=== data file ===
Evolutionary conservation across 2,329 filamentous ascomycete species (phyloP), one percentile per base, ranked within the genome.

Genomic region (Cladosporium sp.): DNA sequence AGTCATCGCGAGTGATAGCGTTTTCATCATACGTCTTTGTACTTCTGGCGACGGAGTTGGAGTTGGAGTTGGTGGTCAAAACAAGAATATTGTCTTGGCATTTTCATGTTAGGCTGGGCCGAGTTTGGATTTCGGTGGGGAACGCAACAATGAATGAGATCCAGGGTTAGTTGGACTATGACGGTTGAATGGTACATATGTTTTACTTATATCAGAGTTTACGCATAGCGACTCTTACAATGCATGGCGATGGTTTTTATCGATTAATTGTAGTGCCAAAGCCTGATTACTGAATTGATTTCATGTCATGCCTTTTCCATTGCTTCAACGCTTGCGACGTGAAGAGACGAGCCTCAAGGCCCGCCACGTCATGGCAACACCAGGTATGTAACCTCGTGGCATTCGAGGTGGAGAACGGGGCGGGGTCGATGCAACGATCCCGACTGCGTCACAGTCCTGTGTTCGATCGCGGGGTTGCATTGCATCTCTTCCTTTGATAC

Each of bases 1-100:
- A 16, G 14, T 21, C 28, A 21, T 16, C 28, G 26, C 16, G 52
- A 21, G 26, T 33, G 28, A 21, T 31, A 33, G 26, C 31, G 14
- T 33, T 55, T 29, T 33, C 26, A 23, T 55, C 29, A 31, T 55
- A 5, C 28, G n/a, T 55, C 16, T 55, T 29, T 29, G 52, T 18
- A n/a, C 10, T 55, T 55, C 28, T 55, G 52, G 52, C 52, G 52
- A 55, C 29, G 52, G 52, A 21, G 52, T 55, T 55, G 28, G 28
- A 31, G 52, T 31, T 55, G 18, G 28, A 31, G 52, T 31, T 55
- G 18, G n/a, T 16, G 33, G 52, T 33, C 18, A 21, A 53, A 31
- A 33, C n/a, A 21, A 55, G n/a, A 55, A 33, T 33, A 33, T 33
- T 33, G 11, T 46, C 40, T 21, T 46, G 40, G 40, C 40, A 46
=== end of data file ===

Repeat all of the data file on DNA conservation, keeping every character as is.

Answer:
Evolutionary conservation across 2,329 filamentous ascomycete species (phyloP), one percentile per base, ranked within the genome.

Genomic region (Cladosporium sp.): DNA sequence AGTCATCGCGAGTGATAGCGTTTTCATCATACGTCTTTGTACTTCTGGCGACGGAGTTGGAGTTGGAGTTGGTGGTCAAAACAAGAATATTGTCTTGGCATTTTCATGTTAGGCTGGGCCGAGTTTGGATTTCGGTGGGGAACGCAACAATGAATGAGATCCAGGGTTAGTTGGACTATGACGGTTGAATGGTACATATGTTTTACTTATATCAGAGTTTACGCATAGCGACTCTTACAATGCATGGCGATGGTTTTTATCGATTAATTGTAGTGCCAAAGCCTGATTACTGAATTGATTTCATGTCATGCCTTTTCCATTGCTTCAACGCTTGCGACGTGAAGAGACGAGCCTCAAGGCCCGCCACGTCATGGCAACACCAGGTATGTAACCTCGTGGCATTCGAGGTGGAGAACGGGGCGGGGTCGATGCAACGATCCCGACTGCGTCACAGTCCTGTGTTCGATCGCGGGGTTGCATTGCATCTCTTCCTTTGATAC

Each of bases 1-100:
- A 16, G 14, T 21, C 28, A 21, T 16, C 28, G 26, C 16, G 52
- A 21, G 26, T 33, G 28, A 21, T 31, A 33, G 26, C 31, G 14
- T 33, T 55, T 29, T 33, C 26, A 23, T 55, C 29, A 31, T 55
- A 5, C 28, G n/a, T 55, C 16, T 55, T 29, T 29, G 52, T 18
- A n/a, C 10, T 55, T 55, C 28, T 55, G 52, G 52, C 52, G 52
- A 55, C 29, G 52, G 52, A 21, G 52, T 55, T 55, G 28, G 28
- A 31, G 52, T 31, T 55, G 18, G 28, A 31, G 52, T 31, T 55
- G 18, G n/a, T 16, G 33, G 52, T 33, C 18, A 21, A 53, A 31
- A 33, C n/a, A 21, A 55, G n/a, A 55, A 33, T 33, A 33, T 33
- T 33, G 11, T 46, C 40, T 21, T 46, G 40, G 40, C 40, A 46